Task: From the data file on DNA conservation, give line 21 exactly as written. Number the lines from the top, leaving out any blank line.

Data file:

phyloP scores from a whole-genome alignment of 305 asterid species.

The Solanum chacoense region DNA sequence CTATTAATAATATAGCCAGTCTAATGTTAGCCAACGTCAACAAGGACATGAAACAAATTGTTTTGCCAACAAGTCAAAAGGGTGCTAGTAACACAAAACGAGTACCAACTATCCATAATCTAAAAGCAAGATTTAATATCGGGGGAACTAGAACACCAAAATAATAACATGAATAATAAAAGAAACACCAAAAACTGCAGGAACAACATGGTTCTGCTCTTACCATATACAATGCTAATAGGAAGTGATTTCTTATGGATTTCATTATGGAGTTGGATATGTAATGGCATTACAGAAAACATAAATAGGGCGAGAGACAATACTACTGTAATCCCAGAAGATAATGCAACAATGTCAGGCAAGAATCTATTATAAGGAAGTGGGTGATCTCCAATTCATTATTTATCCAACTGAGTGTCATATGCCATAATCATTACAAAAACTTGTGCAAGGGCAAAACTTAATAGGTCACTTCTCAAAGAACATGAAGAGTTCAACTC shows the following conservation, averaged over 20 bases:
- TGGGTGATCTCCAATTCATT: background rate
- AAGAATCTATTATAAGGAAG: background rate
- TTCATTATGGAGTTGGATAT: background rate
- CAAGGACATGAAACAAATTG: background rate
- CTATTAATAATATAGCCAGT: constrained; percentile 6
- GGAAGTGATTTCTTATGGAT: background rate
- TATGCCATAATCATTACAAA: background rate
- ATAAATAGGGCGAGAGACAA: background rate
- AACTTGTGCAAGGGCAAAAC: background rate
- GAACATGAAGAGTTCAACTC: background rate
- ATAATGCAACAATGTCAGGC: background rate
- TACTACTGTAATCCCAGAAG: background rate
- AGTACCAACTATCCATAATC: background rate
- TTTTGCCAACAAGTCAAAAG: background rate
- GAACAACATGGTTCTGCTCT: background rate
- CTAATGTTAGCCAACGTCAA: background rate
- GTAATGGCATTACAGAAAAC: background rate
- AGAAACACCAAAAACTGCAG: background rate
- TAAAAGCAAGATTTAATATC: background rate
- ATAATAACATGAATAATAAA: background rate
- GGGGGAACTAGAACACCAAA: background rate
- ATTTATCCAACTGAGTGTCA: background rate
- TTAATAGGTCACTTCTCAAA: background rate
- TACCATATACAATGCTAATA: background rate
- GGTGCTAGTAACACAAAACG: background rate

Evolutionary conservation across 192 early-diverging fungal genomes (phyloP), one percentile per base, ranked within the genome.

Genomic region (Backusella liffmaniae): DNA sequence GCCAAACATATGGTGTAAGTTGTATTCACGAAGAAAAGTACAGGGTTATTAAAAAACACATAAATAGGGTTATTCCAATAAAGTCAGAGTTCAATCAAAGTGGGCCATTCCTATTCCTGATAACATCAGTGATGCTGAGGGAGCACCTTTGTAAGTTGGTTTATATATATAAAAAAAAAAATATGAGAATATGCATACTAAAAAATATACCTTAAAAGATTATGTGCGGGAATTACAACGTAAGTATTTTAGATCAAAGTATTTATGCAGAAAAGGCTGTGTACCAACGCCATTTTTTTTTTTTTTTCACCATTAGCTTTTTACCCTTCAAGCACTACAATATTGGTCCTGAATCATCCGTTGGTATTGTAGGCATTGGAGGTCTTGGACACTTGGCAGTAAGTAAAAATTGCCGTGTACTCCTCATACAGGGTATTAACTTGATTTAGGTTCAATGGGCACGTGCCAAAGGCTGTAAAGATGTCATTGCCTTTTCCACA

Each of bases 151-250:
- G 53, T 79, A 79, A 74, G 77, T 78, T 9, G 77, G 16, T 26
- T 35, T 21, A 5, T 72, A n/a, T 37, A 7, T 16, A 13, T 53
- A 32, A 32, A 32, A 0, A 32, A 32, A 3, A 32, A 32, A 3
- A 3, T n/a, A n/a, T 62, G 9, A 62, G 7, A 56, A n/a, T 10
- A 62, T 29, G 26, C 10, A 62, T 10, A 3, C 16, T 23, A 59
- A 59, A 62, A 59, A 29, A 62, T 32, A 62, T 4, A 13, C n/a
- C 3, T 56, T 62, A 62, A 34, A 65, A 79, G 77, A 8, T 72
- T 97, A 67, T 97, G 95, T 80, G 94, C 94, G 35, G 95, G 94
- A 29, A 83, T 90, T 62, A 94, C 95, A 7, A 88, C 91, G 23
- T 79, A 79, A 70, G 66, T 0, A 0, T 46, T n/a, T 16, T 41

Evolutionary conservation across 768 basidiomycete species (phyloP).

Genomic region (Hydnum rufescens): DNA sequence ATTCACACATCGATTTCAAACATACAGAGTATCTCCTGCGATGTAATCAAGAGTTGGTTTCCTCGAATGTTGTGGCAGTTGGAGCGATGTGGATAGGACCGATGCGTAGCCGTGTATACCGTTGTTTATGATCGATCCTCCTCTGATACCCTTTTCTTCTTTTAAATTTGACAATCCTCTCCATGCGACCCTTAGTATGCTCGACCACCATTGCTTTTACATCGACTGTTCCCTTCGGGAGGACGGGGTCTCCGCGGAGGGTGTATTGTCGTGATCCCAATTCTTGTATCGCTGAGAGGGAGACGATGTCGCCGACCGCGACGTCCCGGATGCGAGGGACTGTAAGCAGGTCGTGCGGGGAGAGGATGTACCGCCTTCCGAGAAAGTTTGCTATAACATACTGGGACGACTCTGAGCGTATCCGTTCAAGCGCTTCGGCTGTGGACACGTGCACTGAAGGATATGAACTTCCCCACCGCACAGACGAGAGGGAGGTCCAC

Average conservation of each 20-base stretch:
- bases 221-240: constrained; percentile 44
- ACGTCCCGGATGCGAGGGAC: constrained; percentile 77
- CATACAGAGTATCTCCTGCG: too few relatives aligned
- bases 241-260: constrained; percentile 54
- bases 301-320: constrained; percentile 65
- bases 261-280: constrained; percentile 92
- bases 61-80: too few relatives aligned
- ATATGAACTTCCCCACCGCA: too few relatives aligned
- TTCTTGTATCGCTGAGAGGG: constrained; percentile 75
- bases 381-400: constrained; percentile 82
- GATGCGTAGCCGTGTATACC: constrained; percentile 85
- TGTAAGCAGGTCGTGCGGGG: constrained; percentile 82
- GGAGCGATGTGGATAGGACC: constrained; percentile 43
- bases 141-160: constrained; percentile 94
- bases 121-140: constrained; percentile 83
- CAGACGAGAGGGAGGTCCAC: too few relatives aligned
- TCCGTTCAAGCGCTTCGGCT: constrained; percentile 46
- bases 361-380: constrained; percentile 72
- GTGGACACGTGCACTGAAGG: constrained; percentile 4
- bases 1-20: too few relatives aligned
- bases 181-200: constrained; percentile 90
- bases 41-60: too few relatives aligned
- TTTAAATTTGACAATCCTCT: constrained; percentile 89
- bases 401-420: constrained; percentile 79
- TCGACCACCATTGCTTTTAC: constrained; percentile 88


- TAAAAGCAAGATTTAATATC: background rate